Bonnaroo announced its line-up for 2018 today and the top billed artists are cisgender straight guys for the fifth year in a row.
Adding insult to injury, almost every story published from major press announcing the line-up makeszero mention of how few women and/or LGBTQ artists are included, despite frequent criticism and complaints that major music festivals lean heavilymale and, as a consequence, make for a very unfriendly place for women and LGBTQs to be as participants or attendees.
The only artists or bands on this year’s line-up that include women are Paramore, Dua Lipa, Sheryl Crow, Sylvan Esso, Mavis Staples, Alison Wonderland, Broken Social Scene, First Aid Kit, Tash Sultana, Billie Eilish, Kali Uchis, Lissie, Amadou & Mariam, Japanese Breakfast, Jessie Reyez, Noura Mint Seymali, Elohim, Alex Lahey, Clozee, Chastity Brown, Jaira Burns, The Regrettes, Larkin Poe, Southern Avenue, Victory Boyd, and *repeat repeat. That’s 26 of close to 150 acts, most of which are bands with multiple men in them.
The only acts that have more than one woman is duos First Aid Kit and Larkin Poe; The Regrettes, Southern Avenue, and, possibly, Broken Social Scene, depending on their current rotation.
Otherwise, there are zero all-women bands, and zero women DJs. And as far as LGBTQs go, the only out artists that appear are in The Regrettes or singer/songwriters Tash Sultana and Chastity Brown.
This isn’t anything new for Bonnaroo, sadly, as this is the festival’s fifth consecutive year with no female headliner. And somehow, Sheryl Crow’s billing is lower than Eminem, The Killers, Muse, Future, Bassnectar, Sturgill Simpson, bon iver, Khalid, Kaskade, and Alt-J. In the past, Bonnaroo, which is owned and operated by Live Nation, has kept quiet about complaints not only of a lack of women on their bills, but allegations of sexual assault. In May, the L.A. Times spokewith music markete Sara St. Hilaire about the experiences she’d had at the festival.
“This guy was creeping up on me and groping me, and I had to get away,” she told the Times. “One time a guy even lifted up my shirt in the crowd,” she continued. “There’s a sense of community and ‘we’re all in this together’ that gets misconstrued at festivals. I remember being younger and not understanding that kind of thing as sexual assault. Society raises everyone to think ‘boys will be boys’ and it gets excused.”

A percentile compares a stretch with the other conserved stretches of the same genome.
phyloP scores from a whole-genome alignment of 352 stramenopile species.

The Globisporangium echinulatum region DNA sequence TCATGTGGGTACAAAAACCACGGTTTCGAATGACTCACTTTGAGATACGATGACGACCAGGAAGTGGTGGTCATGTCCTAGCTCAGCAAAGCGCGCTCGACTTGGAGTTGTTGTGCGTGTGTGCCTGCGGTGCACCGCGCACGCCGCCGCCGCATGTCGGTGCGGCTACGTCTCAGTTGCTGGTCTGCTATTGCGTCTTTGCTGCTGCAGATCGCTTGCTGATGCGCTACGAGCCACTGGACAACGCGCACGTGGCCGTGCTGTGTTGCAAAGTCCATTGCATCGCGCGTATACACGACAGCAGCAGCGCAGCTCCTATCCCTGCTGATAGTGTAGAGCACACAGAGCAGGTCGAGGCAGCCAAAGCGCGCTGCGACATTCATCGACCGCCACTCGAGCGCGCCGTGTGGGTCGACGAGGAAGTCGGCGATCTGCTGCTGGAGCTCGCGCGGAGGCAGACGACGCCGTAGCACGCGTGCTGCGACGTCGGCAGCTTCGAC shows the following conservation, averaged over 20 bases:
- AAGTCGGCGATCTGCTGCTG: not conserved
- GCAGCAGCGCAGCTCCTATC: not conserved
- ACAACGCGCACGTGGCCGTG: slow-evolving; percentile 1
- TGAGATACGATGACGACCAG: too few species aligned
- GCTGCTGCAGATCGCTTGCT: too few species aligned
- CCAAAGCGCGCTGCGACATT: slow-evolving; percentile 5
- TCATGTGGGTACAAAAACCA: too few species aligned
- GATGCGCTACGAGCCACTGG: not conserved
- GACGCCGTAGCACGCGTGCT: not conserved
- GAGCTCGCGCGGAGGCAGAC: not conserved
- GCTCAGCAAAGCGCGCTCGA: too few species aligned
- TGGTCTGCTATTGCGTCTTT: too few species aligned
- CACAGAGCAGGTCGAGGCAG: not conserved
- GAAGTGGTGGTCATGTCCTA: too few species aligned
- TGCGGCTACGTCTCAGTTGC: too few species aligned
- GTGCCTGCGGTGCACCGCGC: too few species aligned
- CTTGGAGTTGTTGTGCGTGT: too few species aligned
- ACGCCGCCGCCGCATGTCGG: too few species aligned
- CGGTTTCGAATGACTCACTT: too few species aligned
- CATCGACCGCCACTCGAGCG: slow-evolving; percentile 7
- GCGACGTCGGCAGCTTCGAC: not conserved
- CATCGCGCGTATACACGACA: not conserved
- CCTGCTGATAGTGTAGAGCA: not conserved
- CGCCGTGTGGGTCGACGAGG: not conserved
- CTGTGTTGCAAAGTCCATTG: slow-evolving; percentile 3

Bonnaroo‘s website offers some helpful tips on how to protect yourself while attending the festival including, “Be aware of your surroundings. Trust your instincts. If you’re uncomfortable, move on” and “Don’t go it alone. Travel in pairs and stay in well-lit areas.” Lastly, “Date rape drugs are real. Don’t take drinks from strangers. Also don’t set your drink down and pick it up later.” It all sounds like a bunch of victim-blamey BS to me, TBH.
In the companion section, “Avoid Causing Harm to Yourself,” they speak to would-be predators saying “Remember, ‘no’ means ‘no'” and “Monitor yourself. Some people cross the line without realizing it.” It’s almost as if Bonnaroo is telling their fans, “We get ityou didn’t MEAN to assault someone, but hey, accidents happen.”
This year, Bonnaroo is actively courting “woman-identifying Bonnaroovians” at SheROO, a camp “full of activities and offerings uniquely tailored to Bonnaroovian womenour playful spirit, love of music, and positive drive to empower one another.” And while that camp says it will donate “a portion of the proceeds” to Tegan and Sara’s Foundation for LGBTQ Girls and Women, the overall festival does not read as women friendly (or LGBTQ friendly, for that matter) at all.
In fact, Bonnaroo’s track record with LGBTQs is also debatable. In 2015, when Tennessee Governor Bill Haslam signed a bill into law that allowed therapists to to refuse LGBTQ clients, many artists were cancelling shows in Tennessee or donating full proceeds from their performances to local LGBTQ organizations. While tweeting that they were “deeply disheartened” by the bill, the bookers decided to keep the festival in the state, saying, “Bonnaroo will continue to be a force for promoting and embracing openness and acceptance. We have forged a strong bond with the TN community and intend to use our voice to champion equal rights for everyone everywhere. We hope that our fans will join us in radiating positivity in the face of this unfortunate ruling.”
So what will it take to change how Bonnaroo operates, which is to say, creating an experience catering to non-straight cis men? Tegan and Sara Tweeted they believe it will come from the fans and the media.
“The festivals don’t seem to be under much external pressure to do much about this imbalance,” they said.
I think there will need to be a movement within the fan world and the press to truly change this. The festivals don’t seem to be under much external pressure to do much about this imbalance.
— Tegan and Sara (@teganandsara) January 9, 2018
As conversations of #MeToo, #TimesUp, and other demands of equality for women, LGBTQs, and other disenfranchised groups and minorities are being had in the public sphere, it’s not only important that this translates into the music industry and music festivals, but imperative. Creating safe and inclusive experiences should be a priority, not an afterthought, and especially not something willfully ignored year after year.
My suggestion, based on Tegan and Sara’s: Skip Bonnaroo and donate directly to Tegan and Sara’s foundation. Then tag the festival in a social media post (bonus: tag your favorite music-focused outlet, too) letting them know that instead of a portion of the $50 the LGBTQ women would have received as part of the camp’s proceeds to will instead receive it entirely, benefitting women, LGBTQs, and women musicians who consistently hire and play with other women.
Requests for comment from Bonnaroo have gone unanswered as of publishing.
Image via Getty